By Steve Morris

Kid Loki’s quest to save everybody from Fear, Itself sends him off on a prolonged suicide mission, where he is forced to put the lives of everybody else ahead of his own. We find out here that there are hundreds of people who still have fear “stuff” stuck in their heads, all of which is growing so Nightmare can ultimately harvest the crop and increase his power amongst the other Fear-Lords. Each person has their own story of how the big event crossover scarred them in some way, making them perfect ground for Nightmare to cultivate his crop, and throughout the issue we’re reminded how an event storyline plays out for the little people on the ground – the people who never get considered in the grander heroic scheme of things.

It’s telling, then that Loki increasingly plays less and less attention to the people he’s ostensibly rescuing, as his mission becomes more and more of an annoying distraction. He’s treating symptoms rather than the cause, sure, but he’s also saving the lives of individual people who have been through huge traumas and don’t deserve to be left in an unending nightmare. His active participation in the rescues starts off with him not only stepping into the dreams of each of these victims, but pausing to talk to them, to help them, and to offer his own form of guidance for them. As time passes however and that task becomes more of a Sisyphean chore, he spends less and less time with these people.

The last person Loki heads off to rescue, a young boy who saw his brother die in front of him, doesn’t get any reassurances. He wakes up to find Loki and Leah already in a completely different mental place, talking to each other and with their backs turned to the boy. He doesn’t get a heroic rescue – he just gets a rescue, and is left to his own devices as soon as he wakes up. Loki’s battle with the fear residue has moved him beyond this simple rescue mission, and he’s now determined that he has to save himself if he is to save anybody at all. He forces Leah to mine the fear from his head in one go, reasoning that Nightmare will be more interesting in this core than in the small portions everybody else has. It’d almost be a heroic sacrifice if it weren’t actually saving Loki’s own life first.

This storyline doesn’t really work as a whole, because the stakes are so hard to get a proper grasp on. It’s nice to see consequences from an event crossover storyline, but the fear stuff is a nebulous item, its power not really explained and its purpose somewhat irrelevant. It’s simply the thing that everybody is trying to get their hands on at this particular point in time, and it’s not clear why any of the actions seen here are particularly relevant. Why is Loki refusing to clear the fear from his own head at the start of the issue in favour of rescuing random people? Having it gone would help him with his overall mission, and it doesn’t help Nightmare, as far as I can tell. There’s the germ of a solid idea here, but it just slips away from the comic as the story progresses. The overall plan makes sense, in a way, but the mechanics don’t fit together, leaving the characters to charm the reader away from really thinking about what’s going on.

Interestingly enough, that’s happening to Loki as well, though. The whole time, he also has Ikol’s voice in his ear. Ikol is a character I struggle to keep tabs on, to be honest. I understand that the bird is a voice of nostalgia for Loki, reminding him of his past whilst somewhat encouraging him to return to it. That honeyed voice in the ear seeps poison to Kid Loki at all times, but I have a hard time in understanding what Ikol’s purpose and ambition really is. His relationship with Loki exists simply because it does, and there’s a block in my head which refuses to connect everything that’s going on in their pairing. As with this arc in particular, Ikol’s role seems to have no solid ground to it, forming a soft mist around Loki which doesn’t (at this point) do much to deepen either character. It just leaves things feeling vague.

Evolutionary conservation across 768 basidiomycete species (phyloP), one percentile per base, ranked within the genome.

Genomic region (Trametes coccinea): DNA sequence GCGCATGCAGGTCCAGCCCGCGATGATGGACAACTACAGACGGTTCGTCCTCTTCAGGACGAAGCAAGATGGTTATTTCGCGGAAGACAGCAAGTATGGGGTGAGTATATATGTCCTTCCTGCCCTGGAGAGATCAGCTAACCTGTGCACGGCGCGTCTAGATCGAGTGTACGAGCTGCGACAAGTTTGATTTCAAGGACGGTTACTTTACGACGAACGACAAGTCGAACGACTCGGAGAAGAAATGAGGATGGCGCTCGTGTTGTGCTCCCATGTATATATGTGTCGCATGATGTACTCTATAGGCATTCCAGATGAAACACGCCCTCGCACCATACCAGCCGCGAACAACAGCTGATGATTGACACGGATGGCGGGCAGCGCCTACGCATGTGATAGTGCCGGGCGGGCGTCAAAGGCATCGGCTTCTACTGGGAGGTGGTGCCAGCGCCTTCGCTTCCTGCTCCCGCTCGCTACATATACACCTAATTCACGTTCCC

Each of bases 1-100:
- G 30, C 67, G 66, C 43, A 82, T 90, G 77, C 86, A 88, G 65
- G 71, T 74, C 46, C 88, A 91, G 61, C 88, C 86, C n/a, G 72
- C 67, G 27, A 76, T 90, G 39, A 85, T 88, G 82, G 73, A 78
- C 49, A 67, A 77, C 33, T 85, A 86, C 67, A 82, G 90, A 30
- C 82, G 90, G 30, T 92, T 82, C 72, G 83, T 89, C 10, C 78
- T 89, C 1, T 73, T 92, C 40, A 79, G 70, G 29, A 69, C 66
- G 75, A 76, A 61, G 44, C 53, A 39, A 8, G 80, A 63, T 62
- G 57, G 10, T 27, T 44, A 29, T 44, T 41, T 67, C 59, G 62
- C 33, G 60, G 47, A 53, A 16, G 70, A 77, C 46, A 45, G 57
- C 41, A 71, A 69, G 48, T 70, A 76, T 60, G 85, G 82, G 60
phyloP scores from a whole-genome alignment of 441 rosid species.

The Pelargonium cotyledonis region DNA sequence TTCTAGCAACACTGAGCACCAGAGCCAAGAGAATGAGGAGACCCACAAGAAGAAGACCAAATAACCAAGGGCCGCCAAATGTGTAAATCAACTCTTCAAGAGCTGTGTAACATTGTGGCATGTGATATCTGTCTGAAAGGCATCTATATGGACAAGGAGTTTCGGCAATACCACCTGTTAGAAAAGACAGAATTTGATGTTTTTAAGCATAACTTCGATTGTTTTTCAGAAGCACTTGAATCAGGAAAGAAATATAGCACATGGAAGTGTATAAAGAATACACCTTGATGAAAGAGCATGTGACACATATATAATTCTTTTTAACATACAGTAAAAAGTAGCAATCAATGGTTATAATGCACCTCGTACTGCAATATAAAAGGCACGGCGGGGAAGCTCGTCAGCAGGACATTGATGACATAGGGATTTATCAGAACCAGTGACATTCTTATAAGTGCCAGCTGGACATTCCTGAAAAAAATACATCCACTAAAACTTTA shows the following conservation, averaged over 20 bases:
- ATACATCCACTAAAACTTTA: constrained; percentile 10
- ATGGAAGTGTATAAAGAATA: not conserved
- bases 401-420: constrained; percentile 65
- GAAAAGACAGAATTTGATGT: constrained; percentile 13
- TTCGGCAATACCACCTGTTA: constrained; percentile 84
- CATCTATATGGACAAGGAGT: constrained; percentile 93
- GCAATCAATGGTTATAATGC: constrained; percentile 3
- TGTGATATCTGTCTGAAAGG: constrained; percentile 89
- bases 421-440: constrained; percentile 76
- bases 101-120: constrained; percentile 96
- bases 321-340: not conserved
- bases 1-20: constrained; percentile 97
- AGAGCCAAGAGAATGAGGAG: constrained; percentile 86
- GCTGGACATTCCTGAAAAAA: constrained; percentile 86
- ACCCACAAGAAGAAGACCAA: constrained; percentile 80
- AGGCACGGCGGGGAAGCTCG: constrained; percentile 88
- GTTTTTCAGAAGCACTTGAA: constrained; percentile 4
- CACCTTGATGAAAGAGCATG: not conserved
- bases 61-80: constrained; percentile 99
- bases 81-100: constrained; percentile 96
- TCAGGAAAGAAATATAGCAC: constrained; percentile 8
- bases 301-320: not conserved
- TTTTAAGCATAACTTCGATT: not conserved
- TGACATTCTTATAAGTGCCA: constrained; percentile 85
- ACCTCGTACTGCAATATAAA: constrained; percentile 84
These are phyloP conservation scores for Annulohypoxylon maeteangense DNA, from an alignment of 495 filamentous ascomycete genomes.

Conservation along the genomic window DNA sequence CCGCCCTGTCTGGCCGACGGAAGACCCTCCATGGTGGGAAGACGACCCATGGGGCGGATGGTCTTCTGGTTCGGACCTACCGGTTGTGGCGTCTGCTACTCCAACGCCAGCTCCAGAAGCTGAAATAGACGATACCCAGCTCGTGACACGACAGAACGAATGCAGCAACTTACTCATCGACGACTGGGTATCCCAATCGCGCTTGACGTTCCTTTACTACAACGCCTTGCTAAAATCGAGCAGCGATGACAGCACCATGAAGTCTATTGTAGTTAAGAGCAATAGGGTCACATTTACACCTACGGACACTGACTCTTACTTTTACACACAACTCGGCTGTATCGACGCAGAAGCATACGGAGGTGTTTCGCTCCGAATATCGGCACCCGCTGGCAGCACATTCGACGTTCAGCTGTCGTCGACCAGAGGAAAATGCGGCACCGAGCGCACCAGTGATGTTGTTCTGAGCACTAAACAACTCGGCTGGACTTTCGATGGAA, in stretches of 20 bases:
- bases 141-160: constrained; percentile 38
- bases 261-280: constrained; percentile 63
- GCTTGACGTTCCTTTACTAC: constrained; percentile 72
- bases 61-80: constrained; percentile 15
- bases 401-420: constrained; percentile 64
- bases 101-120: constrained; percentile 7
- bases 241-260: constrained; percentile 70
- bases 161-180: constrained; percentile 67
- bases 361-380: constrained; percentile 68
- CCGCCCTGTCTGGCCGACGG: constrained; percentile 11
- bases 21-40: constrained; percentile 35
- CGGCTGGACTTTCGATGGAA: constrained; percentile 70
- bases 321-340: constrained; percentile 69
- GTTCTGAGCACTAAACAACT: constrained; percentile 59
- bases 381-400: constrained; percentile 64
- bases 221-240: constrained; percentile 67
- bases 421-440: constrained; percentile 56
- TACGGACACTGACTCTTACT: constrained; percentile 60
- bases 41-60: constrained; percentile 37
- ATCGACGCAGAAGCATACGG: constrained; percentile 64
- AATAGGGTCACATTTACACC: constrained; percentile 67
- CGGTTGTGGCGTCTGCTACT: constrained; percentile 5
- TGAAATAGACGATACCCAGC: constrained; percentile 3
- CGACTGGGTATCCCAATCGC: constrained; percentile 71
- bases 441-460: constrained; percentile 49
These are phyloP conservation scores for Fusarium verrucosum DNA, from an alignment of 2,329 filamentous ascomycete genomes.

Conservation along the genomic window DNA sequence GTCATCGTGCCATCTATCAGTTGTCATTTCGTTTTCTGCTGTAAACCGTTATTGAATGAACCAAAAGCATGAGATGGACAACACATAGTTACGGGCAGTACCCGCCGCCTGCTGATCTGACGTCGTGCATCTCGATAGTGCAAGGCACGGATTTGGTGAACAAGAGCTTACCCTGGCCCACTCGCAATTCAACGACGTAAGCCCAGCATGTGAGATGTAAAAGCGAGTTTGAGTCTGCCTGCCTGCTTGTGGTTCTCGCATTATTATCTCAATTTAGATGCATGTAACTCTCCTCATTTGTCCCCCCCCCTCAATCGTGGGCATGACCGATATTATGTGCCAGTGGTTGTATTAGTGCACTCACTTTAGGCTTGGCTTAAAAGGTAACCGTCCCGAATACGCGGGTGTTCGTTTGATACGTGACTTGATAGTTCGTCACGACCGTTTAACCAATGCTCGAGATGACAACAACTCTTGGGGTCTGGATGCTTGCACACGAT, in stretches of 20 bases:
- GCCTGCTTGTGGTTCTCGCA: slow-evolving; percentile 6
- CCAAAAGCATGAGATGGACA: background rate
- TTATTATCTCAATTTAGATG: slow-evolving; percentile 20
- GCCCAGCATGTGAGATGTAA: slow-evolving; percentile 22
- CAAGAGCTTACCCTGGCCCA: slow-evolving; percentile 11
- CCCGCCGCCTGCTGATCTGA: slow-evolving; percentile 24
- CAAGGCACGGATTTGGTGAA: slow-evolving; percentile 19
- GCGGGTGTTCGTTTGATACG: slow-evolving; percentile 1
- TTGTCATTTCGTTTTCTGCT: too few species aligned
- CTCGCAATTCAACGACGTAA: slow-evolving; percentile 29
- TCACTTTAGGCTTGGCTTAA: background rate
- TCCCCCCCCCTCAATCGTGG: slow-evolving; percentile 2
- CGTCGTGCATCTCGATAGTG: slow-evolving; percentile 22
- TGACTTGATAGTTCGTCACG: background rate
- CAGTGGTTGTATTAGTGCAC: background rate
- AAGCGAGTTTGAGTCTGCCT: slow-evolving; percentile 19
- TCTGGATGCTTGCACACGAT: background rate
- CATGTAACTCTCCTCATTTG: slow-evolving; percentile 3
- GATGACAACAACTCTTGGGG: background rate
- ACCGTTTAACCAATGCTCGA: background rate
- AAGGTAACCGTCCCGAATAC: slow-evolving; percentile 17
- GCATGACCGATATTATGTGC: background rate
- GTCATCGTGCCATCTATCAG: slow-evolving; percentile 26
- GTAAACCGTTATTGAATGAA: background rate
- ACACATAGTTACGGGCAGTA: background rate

Eventually Loki is freed from the fear residue, and he immediately offers it to Nightmare, once more giving one of his enemies everything they want as a way of tying their hands together. We’ll get into that more with the next issue, but here we can see Loki once more upsetting all his allies as his thought process works in a different way to the people around him. He has a plan in place but he doesn’t convey any sense of authority – which is why it’s so shocking to Leah when he gives her a brief demonstration that he controls the power dynamic between them. Hellstrom also struggles to keep up with Loki’s left-field planning process, which isn’t helped by Loki’s decision to leave him out of the new plan.

Throughout the series we’ve seen Loki give power to his apparent enemies, but we’ve also seen him withhold information from his most powerful allies. From Thor through to Volstagg and now Hellstrom, Loki’s thought process works villainously: he doesn’t work in concert with other people, but instead has to divide and distract in order to get his goals achieved. He has been remarkably effective so far with this process, but you can see why other people would be constantly frustrated by the young god. He doesn’t give anybody else any credit for anything, which means they’re constantly in the dark and unable to parse what he’s actually up to. There’s something inherently difficult about his character, and it’s setting him up for his own downfall.


Journey Into Mystery #635
Writer: Kieron Gillen
Artist: Richard Elson
Colourist: Jessica Kholinne
Letterer: Clayton Cowles


Steve Morris runs this site! Having previously written for sites including The Beat, ComicsAlliance, CBR and The MNT, he can be found on Twitter here. He’s a bunny.